Determining βR and βV from y1 and y2. Change in reading acuity is shown (open circles), segregated for reading tests separated by three video viewing sessions (RvvvR) and six video viewing sessions (RvvvvvvR) in the syncopated schedule. Pooled measurements for improvements y1 and y2 refer to the change in reading acuity between three video viewing sessions (RvvvR) and six video viewing sessions (RvvvvvvR), respectively. Improvements y1 and y2 are assumed to contain the influence from one reading session test session R (βR) and the three or six video sessions v (βV) in each span [see Eqs. (1) and (2)]. Links are drawn (colored lines) between pairs of y1 and y2 values from the same subject. The mean change in acuity (black bars) for both y1 and y2 is negative, indicating an improvement in reading ability, but as both RvvvR and RvvvvvvR spans have the same number of R sessions, the larger number of encompassed v sessions represented by the value y2 creates a larger improvement as compared to y1. That difference allows us to deduce the influence of each session type independently, calculating values for βV and βR through linear decomposition in Eqs. (3) and (4) (see “Decoding acuity gain factors for reading and video sessions”).
To ensure the initial transient that can be seen in Fig. 2 was not unduly influencing our results, we repeated the primary synchronous decoding analysis, excluding the first through fourth measurements. While the uncertainty increased and statistical power was lost as there were fewer data points, the results were highly consistent with βR being substantially larger than βV.
Subjects were not provided guidance on what to do when watching the videos, and some were truly passive, hardly moving their gaze location from the center of the screen, whereas others appeared to be more intently following the on-screen action. We quantified this range of behavior by measuring the total scan path length of gaze location per session and found a trending increase from 279 ± 76 to 338 ± 66 screen widths per video (Wilcoxon rank sum, p = 0.1) over the 21 video sessions. A similar, although more significant, increase was found for the reading task with the scan path increasing from 8.4 ± 2.5 to 14 ± 5 screen widths per trial (Wilcoxon rank sum, p = 0.003) over the reading sessions (see “Discussion”). The correlation coefficient between the scan path length at each reading session and the subsequent video session, once scan paths were corrected for the per-subject mean, was r(46) = 0.42, p = 0.02, suggesting the two conditions have a link to an underlying common factor such as session-by-session motivation levels.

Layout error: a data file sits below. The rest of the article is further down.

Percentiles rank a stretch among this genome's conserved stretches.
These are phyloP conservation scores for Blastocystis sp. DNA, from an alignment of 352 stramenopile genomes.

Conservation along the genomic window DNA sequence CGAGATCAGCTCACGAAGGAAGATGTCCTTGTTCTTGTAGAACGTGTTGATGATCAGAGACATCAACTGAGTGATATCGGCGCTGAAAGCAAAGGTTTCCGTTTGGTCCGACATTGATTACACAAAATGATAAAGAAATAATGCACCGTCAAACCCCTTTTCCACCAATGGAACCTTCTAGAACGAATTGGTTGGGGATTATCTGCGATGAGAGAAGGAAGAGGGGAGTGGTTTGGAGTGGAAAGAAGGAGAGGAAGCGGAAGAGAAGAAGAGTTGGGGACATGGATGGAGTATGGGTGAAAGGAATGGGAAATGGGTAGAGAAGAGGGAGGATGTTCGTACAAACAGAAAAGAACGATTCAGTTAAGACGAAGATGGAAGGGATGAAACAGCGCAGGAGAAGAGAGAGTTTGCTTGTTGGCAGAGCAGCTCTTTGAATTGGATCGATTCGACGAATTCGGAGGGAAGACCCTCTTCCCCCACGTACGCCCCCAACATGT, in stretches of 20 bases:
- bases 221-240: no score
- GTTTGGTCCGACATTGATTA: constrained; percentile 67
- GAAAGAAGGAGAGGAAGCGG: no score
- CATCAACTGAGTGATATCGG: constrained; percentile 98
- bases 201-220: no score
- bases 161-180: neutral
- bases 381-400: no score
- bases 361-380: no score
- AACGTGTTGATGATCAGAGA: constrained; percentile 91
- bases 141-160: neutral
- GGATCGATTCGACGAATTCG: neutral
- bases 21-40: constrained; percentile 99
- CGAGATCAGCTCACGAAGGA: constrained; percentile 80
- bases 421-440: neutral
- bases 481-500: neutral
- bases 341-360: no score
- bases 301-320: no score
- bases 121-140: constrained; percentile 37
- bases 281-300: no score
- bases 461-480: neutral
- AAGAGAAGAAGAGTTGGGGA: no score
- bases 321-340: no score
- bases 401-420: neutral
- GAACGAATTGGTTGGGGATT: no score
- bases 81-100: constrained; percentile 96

The experiment was intentionally designed to minimize the fraction of time during the reading task, so as to limit the known learning effects from that task against the intended measurement of learning effects during the video task. We were largely successful with the design, as the subjects spent 13 ± 3% of total exposure to the phosphene view simulation in reading (4483 ± 1223 s), as compared to video viewing (30,389 ± 1050 s). The ratio of the mean exposures was therefore 1:6.8, or 1 min of phosphene reading for about every 7 min of video viewing.
Reading in the Natural View condition, with text shown normally in unmodified form on the screen, was our primary control (Fig. 1, see also “Methods”). Reading accuracy at all font sizes was 100% for all subjects in this condition, as expected. Mean reading speed pooled across fonts for the population was not significantly different (Wilcoxon rank sum, p = 0.51) between the first (138 ± 15 WPM) and last (132 ± 14 WPM) measurements, and qualitatively did not appear to be affected through the experiment, matching behavior observed in our previous report with a different cohort of subjects drawn from a similar pool1.
We found that passive viewing of videos through our simulation of artificial vision was not nearly as effective for improving visual acuity as reading for the same amount of time. Although significant increases in population reading accuracy were observed, significant improvement for reading speed was not apparent. Our initial hypothesis that passive viewing would be a useful tool in rehabilitation was found to be partially correct: while there was a specific increase found in reading skill, namely reading accuracy, it was not reflected in a universal improvement in proficiency with phosphene vision, as an equivalent increase was not found in reading speed. The most compelling interpretation for this dichotomy is a combination of two related aspects, first that our assumption that passive experience would result in an overall sharpening of ability was incorrect, and second that the sets of skills exercised by the reading task only partially overlapped with those exercised by the video task.